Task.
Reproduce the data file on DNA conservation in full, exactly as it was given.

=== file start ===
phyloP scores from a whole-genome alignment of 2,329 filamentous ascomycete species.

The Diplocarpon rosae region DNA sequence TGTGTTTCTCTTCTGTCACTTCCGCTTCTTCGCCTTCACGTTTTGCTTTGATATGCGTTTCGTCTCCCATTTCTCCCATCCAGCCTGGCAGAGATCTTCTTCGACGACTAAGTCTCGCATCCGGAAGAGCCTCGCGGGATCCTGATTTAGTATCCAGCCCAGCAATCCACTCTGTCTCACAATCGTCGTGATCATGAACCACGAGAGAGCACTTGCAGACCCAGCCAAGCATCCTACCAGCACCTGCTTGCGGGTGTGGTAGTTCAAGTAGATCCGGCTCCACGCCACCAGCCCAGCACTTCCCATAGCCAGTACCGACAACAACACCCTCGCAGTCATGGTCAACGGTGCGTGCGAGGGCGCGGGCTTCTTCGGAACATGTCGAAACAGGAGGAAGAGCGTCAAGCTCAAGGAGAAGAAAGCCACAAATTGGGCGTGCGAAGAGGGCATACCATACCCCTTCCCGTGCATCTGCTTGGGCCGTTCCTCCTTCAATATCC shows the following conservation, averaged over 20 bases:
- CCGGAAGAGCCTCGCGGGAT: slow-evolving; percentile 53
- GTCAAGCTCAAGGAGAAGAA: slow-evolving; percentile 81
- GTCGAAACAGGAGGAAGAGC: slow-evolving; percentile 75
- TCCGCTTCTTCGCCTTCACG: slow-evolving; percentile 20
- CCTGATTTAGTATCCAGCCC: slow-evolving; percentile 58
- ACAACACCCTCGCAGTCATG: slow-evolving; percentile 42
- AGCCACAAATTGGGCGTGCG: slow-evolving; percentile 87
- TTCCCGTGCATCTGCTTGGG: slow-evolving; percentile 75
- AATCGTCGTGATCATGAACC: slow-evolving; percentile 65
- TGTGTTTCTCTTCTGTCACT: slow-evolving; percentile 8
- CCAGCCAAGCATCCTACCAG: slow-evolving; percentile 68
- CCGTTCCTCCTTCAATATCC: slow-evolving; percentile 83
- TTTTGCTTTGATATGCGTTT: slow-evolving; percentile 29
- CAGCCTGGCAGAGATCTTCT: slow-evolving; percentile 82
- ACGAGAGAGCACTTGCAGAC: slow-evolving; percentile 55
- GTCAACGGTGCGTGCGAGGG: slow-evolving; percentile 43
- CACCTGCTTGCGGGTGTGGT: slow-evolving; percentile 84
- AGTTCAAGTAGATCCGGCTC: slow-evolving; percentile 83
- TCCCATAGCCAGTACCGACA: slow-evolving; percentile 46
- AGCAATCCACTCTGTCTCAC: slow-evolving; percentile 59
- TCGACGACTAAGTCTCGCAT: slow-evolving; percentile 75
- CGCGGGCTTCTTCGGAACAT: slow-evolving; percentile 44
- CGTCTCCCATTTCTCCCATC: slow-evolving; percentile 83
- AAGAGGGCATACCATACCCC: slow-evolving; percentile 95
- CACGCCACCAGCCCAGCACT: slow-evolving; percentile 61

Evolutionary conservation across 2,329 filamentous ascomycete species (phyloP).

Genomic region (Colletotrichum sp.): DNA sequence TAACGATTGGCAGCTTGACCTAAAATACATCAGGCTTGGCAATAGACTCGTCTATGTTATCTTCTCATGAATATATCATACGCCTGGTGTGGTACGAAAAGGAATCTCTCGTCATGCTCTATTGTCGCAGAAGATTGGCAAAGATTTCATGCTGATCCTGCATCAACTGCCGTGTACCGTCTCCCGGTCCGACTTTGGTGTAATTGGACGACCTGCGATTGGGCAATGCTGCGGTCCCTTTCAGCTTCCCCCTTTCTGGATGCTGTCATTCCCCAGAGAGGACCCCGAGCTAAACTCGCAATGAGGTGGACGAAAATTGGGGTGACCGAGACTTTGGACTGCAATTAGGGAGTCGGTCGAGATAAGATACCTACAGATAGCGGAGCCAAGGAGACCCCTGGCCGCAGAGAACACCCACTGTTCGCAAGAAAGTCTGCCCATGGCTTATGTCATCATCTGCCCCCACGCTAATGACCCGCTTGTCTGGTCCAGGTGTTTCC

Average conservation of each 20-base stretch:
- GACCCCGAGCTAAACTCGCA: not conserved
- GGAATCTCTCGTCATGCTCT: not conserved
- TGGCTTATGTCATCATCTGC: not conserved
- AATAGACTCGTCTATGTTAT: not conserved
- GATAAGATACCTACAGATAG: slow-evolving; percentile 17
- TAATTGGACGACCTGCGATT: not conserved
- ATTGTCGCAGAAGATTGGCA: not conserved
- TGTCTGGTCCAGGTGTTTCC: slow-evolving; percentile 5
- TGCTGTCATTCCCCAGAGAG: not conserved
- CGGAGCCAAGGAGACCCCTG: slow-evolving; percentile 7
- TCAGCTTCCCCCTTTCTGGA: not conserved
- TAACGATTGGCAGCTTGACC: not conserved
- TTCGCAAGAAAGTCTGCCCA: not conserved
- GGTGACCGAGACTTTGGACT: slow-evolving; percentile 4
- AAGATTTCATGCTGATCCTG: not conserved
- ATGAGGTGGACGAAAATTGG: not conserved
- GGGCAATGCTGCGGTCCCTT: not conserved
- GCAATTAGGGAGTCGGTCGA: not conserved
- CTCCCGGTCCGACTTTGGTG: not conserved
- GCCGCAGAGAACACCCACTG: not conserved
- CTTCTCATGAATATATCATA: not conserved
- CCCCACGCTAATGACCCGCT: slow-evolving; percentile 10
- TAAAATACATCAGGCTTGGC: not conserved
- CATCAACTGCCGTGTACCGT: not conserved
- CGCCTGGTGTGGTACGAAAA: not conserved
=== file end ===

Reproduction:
phyloP scores from a whole-genome alignment of 2,329 filamentous ascomycete species.

The Diplocarpon rosae region DNA sequence TGTGTTTCTCTTCTGTCACTTCCGCTTCTTCGCCTTCACGTTTTGCTTTGATATGCGTTTCGTCTCCCATTTCTCCCATCCAGCCTGGCAGAGATCTTCTTCGACGACTAAGTCTCGCATCCGGAAGAGCCTCGCGGGATCCTGATTTAGTATCCAGCCCAGCAATCCACTCTGTCTCACAATCGTCGTGATCATGAACCACGAGAGAGCACTTGCAGACCCAGCCAAGCATCCTACCAGCACCTGCTTGCGGGTGTGGTAGTTCAAGTAGATCCGGCTCCACGCCACCAGCCCAGCACTTCCCATAGCCAGTACCGACAACAACACCCTCGCAGTCATGGTCAACGGTGCGTGCGAGGGCGCGGGCTTCTTCGGAACATGTCGAAACAGGAGGAAGAGCGTCAAGCTCAAGGAGAAGAAAGCCACAAATTGGGCGTGCGAAGAGGGCATACCATACCCCTTCCCGTGCATCTGCTTGGGCCGTTCCTCCTTCAATATCC shows the following conservation, averaged over 20 bases:
- CCGGAAGAGCCTCGCGGGAT: slow-evolving; percentile 53
- GTCAAGCTCAAGGAGAAGAA: slow-evolving; percentile 81
- GTCGAAACAGGAGGAAGAGC: slow-evolving; percentile 75
- TCCGCTTCTTCGCCTTCACG: slow-evolving; percentile 20
- CCTGATTTAGTATCCAGCCC: slow-evolving; percentile 58
- ACAACACCCTCGCAGTCATG: slow-evolving; percentile 42
- AGCCACAAATTGGGCGTGCG: slow-evolving; percentile 87
- TTCCCGTGCATCTGCTTGGG: slow-evolving; percentile 75
- AATCGTCGTGATCATGAACC: slow-evolving; percentile 65
- TGTGTTTCTCTTCTGTCACT: slow-evolving; percentile 8
- CCAGCCAAGCATCCTACCAG: slow-evolving; percentile 68
- CCGTTCCTCCTTCAATATCC: slow-evolving; percentile 83
- TTTTGCTTTGATATGCGTTT: slow-evolving; percentile 29
- CAGCCTGGCAGAGATCTTCT: slow-evolving; percentile 82
- ACGAGAGAGCACTTGCAGAC: slow-evolving; percentile 55
- GTCAACGGTGCGTGCGAGGG: slow-evolving; percentile 43
- CACCTGCTTGCGGGTGTGGT: slow-evolving; percentile 84
- AGTTCAAGTAGATCCGGCTC: slow-evolving; percentile 83
- TCCCATAGCCAGTACCGACA: slow-evolving; percentile 46
- AGCAATCCACTCTGTCTCAC: slow-evolving; percentile 59
- TCGACGACTAAGTCTCGCAT: slow-evolving; percentile 75
- CGCGGGCTTCTTCGGAACAT: slow-evolving; percentile 44
- CGTCTCCCATTTCTCCCATC: slow-evolving; percentile 83
- AAGAGGGCATACCATACCCC: slow-evolving; percentile 95
- CACGCCACCAGCCCAGCACT: slow-evolving; percentile 61

Evolutionary conservation across 2,329 filamentous ascomycete species (phyloP).

Genomic region (Colletotrichum sp.): DNA sequence TAACGATTGGCAGCTTGACCTAAAATACATCAGGCTTGGCAATAGACTCGTCTATGTTATCTTCTCATGAATATATCATACGCCTGGTGTGGTACGAAAAGGAATCTCTCGTCATGCTCTATTGTCGCAGAAGATTGGCAAAGATTTCATGCTGATCCTGCATCAACTGCCGTGTACCGTCTCCCGGTCCGACTTTGGTGTAATTGGACGACCTGCGATTGGGCAATGCTGCGGTCCCTTTCAGCTTCCCCCTTTCTGGATGCTGTCATTCCCCAGAGAGGACCCCGAGCTAAACTCGCAATGAGGTGGACGAAAATTGGGGTGACCGAGACTTTGGACTGCAATTAGGGAGTCGGTCGAGATAAGATACCTACAGATAGCGGAGCCAAGGAGACCCCTGGCCGCAGAGAACACCCACTGTTCGCAAGAAAGTCTGCCCATGGCTTATGTCATCATCTGCCCCCACGCTAATGACCCGCTTGTCTGGTCCAGGTGTTTCC

Average conservation of each 20-base stretch:
- GACCCCGAGCTAAACTCGCA: not conserved
- GGAATCTCTCGTCATGCTCT: not conserved
- TGGCTTATGTCATCATCTGC: not conserved
- AATAGACTCGTCTATGTTAT: not conserved
- GATAAGATACCTACAGATAG: slow-evolving; percentile 17
- TAATTGGACGACCTGCGATT: not conserved
- ATTGTCGCAGAAGATTGGCA: not conserved
- TGTCTGGTCCAGGTGTTTCC: slow-evolving; percentile 5
- TGCTGTCATTCCCCAGAGAG: not conserved
- CGGAGCCAAGGAGACCCCTG: slow-evolving; percentile 7
- TCAGCTTCCCCCTTTCTGGA: not conserved
- TAACGATTGGCAGCTTGACC: not conserved
- TTCGCAAGAAAGTCTGCCCA: not conserved
- GGTGACCGAGACTTTGGACT: slow-evolving; percentile 4
- AAGATTTCATGCTGATCCTG: not conserved
- ATGAGGTGGACGAAAATTGG: not conserved
- GGGCAATGCTGCGGTCCCTT: not conserved
- GCAATTAGGGAGTCGGTCGA: not conserved
- CTCCCGGTCCGACTTTGGTG: not conserved
- GCCGCAGAGAACACCCACTG: not conserved
- CTTCTCATGAATATATCATA: not conserved
- CCCCACGCTAATGACCCGCT: slow-evolving; percentile 10
- TAAAATACATCAGGCTTGGC: not conserved
- CATCAACTGCCGTGTACCGT: not conserved
- CGCCTGGTGTGGTACGAAAA: not conserved